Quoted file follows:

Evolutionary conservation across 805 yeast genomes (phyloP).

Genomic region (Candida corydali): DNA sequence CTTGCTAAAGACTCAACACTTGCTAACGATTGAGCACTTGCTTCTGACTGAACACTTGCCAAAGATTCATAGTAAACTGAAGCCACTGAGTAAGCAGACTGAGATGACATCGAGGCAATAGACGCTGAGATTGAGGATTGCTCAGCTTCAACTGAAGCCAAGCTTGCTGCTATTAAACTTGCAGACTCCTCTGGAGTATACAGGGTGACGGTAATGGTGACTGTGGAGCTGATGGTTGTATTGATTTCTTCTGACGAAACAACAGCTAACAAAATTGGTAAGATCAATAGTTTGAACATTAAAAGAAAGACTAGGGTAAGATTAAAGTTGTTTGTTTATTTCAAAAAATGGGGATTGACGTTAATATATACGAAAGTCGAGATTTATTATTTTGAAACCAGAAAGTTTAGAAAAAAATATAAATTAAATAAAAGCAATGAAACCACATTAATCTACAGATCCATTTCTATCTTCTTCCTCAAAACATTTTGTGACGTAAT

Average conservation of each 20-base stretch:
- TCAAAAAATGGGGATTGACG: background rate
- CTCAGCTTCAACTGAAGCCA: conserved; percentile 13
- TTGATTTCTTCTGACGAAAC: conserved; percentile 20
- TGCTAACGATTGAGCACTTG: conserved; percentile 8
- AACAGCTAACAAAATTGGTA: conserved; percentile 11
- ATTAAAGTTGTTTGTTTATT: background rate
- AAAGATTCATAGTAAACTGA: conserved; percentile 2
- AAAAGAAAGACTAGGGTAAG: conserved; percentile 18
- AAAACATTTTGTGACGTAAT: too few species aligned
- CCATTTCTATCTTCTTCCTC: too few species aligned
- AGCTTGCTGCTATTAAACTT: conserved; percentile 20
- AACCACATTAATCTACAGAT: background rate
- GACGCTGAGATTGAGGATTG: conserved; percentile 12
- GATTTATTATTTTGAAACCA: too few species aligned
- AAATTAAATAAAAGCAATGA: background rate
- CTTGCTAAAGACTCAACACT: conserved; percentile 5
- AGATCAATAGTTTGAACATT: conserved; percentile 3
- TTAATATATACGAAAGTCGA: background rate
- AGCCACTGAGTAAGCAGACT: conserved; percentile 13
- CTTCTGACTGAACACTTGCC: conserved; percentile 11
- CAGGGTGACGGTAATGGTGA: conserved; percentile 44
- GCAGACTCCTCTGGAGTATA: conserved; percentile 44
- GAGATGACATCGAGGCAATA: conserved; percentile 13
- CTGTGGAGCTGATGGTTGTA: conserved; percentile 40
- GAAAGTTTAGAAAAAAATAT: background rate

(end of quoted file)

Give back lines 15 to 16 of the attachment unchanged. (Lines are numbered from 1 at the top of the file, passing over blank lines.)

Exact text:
- AACCACATTAATCTACAGAT: background rate
- GACGCTGAGATTGAGGATTG: conserved; percentile 12